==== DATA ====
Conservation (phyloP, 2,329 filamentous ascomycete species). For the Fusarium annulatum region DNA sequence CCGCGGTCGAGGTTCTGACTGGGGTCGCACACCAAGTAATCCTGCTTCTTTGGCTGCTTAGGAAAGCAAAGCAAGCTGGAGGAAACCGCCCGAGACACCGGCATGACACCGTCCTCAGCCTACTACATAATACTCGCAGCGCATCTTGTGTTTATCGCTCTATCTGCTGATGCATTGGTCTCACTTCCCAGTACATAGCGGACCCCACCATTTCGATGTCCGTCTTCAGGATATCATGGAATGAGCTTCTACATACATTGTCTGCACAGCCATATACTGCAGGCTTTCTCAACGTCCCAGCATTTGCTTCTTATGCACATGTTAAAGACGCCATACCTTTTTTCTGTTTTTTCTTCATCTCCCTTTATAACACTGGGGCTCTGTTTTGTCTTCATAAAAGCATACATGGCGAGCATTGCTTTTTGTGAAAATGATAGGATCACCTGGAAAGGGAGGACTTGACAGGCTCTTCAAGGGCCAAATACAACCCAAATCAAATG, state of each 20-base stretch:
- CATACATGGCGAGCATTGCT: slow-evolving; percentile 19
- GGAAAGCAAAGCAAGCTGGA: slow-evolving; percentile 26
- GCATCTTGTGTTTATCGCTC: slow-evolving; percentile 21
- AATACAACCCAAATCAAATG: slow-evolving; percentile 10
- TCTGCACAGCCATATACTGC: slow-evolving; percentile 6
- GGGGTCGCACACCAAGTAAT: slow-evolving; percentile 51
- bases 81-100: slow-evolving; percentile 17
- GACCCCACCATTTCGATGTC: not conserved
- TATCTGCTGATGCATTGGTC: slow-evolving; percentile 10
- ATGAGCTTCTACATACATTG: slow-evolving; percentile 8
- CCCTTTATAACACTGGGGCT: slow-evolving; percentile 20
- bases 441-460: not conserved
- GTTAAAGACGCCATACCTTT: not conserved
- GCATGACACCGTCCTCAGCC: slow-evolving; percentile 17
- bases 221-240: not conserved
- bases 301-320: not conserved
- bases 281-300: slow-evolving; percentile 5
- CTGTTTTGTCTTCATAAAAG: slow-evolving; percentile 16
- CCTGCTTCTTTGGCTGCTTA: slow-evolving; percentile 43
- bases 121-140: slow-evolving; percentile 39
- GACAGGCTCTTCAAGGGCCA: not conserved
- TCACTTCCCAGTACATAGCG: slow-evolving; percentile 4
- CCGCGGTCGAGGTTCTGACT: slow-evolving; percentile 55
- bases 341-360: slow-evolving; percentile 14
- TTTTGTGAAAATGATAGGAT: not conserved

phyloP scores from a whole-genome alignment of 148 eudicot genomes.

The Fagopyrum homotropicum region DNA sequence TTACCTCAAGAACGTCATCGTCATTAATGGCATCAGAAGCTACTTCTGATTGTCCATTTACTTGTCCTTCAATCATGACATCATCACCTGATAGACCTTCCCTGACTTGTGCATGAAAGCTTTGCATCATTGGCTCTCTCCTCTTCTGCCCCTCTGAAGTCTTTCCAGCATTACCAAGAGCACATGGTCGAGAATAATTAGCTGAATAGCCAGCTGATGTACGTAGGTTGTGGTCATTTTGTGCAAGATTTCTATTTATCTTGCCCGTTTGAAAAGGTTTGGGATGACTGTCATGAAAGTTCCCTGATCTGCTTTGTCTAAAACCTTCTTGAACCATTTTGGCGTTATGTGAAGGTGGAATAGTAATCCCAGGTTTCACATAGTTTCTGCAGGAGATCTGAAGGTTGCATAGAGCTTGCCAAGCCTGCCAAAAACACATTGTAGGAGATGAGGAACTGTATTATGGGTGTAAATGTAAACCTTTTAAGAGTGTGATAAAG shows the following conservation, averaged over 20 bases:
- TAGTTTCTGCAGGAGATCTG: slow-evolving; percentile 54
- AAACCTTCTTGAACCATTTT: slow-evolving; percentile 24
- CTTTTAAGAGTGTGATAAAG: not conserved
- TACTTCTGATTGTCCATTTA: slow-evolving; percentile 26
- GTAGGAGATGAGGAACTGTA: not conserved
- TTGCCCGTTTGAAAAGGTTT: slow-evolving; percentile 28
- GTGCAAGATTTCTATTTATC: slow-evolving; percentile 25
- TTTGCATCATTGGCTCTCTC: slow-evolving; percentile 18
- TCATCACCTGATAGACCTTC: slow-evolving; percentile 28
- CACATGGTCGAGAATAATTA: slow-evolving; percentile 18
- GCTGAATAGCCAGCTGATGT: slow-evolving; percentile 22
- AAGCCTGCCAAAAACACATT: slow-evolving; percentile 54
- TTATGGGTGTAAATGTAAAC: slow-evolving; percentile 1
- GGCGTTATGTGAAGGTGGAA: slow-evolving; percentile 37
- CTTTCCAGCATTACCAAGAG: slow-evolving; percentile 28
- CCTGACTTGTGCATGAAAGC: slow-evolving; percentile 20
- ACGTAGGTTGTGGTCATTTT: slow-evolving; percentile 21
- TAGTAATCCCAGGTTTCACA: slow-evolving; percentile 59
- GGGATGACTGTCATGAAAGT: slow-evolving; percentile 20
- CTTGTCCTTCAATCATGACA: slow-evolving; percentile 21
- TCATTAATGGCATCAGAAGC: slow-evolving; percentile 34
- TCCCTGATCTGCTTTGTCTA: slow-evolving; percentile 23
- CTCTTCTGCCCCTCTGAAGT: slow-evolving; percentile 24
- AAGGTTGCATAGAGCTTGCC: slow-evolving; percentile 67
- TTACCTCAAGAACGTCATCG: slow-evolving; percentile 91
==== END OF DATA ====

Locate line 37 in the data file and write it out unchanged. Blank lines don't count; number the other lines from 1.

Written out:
- TCATCACCTGATAGACCTTC: slow-evolving; percentile 28